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# 206068 8-Dec-2016 16:20
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I am interested in peoples top ten? things they would do up for minimal/no expense to help with the sale of their home. I am happy to take any/all ideas, from weeding the garden, to carpet cleaning or replacing handles/door knobs.

 

To help with peoples answers the property is in Porirua, and is very much in the first home buyers range. And in this market the house is always going to sell, but want to ensure we don't get haggled down on price too much. Obviously people cannot comment without necessarily seeing the property, but I am just very much interested in any and all ideas at this stage and will let the CFO will no doubt tell me what we can and cannot do money-mouth

 

I was thinking of asking my second question about selling/buying or selling then renting/house sitting back to buying, but will ask it in another thread.

 

 


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  # 1684735 8-Dec-2016 16:34
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Tidy, clean and stage the house and exterior / gardens.

 

Beyond that I would just fix obvious problems.  

 

It probably doesn't make sense to put much into renovating because whoever is going to buy it may not like what you've done anyway.  If you must, ie. the interior's in a bad way, keep it very generic (plain colours, etc).


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  # 1684739 8-Dec-2016 16:38
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Declutter it (not that I'm assuming its cluttered), a house looks better if it has furniture in it so people can picture it with their own furniture in its place. People aren't that good at guesstimating sizes of empty rooms, so some furniture is better than none. But too much stuff, esp personal stuff, makes the rooms look smaller and its harder to imagine their own stuff in its place.

 

Sugar soap the walls and doors, esp in the kitchen, get all the fly spots off the ceiling and light fittings and the fingerprints off the light switches and door frames. Does wonders to brighten up the place. Clean the bathroom mirrors, shine up the taps, fix any drips.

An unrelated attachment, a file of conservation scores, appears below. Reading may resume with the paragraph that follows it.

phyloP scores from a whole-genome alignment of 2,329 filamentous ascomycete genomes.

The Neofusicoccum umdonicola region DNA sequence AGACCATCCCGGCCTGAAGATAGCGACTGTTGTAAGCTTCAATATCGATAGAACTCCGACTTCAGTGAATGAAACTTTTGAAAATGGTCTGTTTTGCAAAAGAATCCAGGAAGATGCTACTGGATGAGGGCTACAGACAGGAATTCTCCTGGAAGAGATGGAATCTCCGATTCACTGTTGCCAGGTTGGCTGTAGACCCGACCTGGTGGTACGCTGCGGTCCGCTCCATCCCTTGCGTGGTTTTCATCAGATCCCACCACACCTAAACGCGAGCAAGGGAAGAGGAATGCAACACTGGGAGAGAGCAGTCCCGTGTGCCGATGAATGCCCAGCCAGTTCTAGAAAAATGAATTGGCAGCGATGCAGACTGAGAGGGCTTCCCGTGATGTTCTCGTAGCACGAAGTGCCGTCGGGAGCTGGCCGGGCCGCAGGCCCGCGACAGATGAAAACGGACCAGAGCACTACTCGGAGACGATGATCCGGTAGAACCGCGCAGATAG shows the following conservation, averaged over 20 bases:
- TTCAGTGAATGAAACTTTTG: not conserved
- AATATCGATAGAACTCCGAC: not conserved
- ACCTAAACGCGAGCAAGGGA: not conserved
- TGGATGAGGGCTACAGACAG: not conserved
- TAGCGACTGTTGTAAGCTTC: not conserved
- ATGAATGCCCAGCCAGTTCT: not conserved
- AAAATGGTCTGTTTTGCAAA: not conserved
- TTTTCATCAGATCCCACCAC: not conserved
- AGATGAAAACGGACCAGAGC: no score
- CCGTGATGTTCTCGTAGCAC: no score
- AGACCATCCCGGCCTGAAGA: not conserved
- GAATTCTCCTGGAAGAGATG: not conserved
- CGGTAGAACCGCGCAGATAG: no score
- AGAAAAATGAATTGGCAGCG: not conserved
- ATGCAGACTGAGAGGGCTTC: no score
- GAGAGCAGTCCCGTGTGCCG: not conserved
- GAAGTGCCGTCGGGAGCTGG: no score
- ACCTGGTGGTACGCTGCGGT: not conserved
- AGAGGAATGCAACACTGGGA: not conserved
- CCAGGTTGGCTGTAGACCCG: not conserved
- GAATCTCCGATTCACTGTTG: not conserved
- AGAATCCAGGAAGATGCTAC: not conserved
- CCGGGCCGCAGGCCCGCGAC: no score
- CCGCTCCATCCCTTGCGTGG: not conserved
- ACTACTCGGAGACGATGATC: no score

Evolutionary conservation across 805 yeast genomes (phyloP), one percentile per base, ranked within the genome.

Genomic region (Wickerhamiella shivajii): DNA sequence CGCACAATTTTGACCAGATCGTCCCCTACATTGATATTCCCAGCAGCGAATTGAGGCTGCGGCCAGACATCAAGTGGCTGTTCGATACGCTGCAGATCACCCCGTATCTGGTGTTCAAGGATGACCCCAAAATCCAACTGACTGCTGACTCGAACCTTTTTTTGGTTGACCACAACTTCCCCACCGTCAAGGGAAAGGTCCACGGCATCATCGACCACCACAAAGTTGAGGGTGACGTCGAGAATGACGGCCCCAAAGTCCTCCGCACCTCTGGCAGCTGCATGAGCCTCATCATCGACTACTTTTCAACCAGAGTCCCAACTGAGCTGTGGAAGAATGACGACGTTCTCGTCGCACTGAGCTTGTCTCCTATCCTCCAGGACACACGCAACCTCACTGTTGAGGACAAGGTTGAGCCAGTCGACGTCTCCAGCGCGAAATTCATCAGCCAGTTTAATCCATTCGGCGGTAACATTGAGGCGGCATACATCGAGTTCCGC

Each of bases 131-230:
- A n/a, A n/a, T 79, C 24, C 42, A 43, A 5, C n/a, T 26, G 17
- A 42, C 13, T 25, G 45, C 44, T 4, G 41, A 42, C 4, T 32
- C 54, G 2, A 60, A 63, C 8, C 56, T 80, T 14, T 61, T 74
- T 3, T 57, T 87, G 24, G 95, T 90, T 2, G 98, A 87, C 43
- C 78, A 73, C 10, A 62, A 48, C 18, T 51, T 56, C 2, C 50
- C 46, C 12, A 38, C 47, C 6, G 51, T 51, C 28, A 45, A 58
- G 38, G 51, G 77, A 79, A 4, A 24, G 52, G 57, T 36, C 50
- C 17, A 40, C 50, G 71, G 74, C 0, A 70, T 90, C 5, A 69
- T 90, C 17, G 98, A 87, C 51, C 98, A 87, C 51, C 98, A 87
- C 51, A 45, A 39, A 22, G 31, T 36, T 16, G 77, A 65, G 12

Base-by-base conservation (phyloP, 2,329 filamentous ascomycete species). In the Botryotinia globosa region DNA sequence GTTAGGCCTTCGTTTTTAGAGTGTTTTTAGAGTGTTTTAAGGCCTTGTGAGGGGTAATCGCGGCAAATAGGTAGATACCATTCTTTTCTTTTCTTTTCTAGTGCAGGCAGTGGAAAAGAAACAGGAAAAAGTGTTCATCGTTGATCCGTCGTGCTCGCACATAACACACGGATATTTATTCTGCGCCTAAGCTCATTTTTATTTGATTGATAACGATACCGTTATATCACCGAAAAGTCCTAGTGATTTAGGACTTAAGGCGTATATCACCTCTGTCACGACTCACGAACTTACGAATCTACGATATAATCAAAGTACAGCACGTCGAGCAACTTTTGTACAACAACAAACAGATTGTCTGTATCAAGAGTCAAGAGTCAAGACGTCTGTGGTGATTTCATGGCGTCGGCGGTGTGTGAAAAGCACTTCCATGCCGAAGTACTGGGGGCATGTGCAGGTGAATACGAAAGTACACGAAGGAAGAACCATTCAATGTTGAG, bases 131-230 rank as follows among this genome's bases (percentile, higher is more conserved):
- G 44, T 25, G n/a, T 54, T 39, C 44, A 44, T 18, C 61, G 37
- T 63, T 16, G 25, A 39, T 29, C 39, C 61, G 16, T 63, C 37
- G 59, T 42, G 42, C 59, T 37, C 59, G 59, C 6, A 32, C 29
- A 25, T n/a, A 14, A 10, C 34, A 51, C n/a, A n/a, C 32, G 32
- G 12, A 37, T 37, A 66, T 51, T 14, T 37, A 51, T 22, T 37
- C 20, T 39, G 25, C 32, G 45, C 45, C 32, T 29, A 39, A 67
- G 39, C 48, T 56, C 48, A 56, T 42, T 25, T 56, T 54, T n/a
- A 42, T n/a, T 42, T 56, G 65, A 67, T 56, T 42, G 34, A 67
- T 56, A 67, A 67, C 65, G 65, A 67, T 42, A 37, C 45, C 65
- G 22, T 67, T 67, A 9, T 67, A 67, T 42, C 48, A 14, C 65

A lick of paint here and there if there's any peeling or cracking. Putty up the minor dings and picture hook holes and paint over.

 

Like you say, weed and tidy the garden trim the trees/shrubs and edges, clean the carpet. A bit of shake and vac to make the place smell pretty.

 

Replace the toilet seats if they look at all manky. Check the letterbox, replace it with a new one for street appeal. Makes sure all the light fittings work.

 

Basic stuff that makes the place look clean and cared for.


 
 
 
 


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  # 1684751 8-Dec-2016 16:54
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Clean all the fittings, I have been to many open homes where things like lightswitches and taps have been gross. Also around door handles etc. Get it as clean as you can.

 

Make sure all lights work, are not a mismatch of colour and are on for any open home so the place is bright inside.

 

Hotwater is not turned off, showerhead is not all blocked up so it has the best hope of decent flow possible. Any hard to turn old taps are sorted out. People assume that is an expensive fix if they are not competent to fix them themselves.

 

Range/oven is as clean as it can be and any signs of rust on it are cleaned off as well as you can.

 

No doors squeek, all the locks actually latch closed etc.

 

 





Richard rich.ms

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  # 1684981 8-Dec-2016 23:24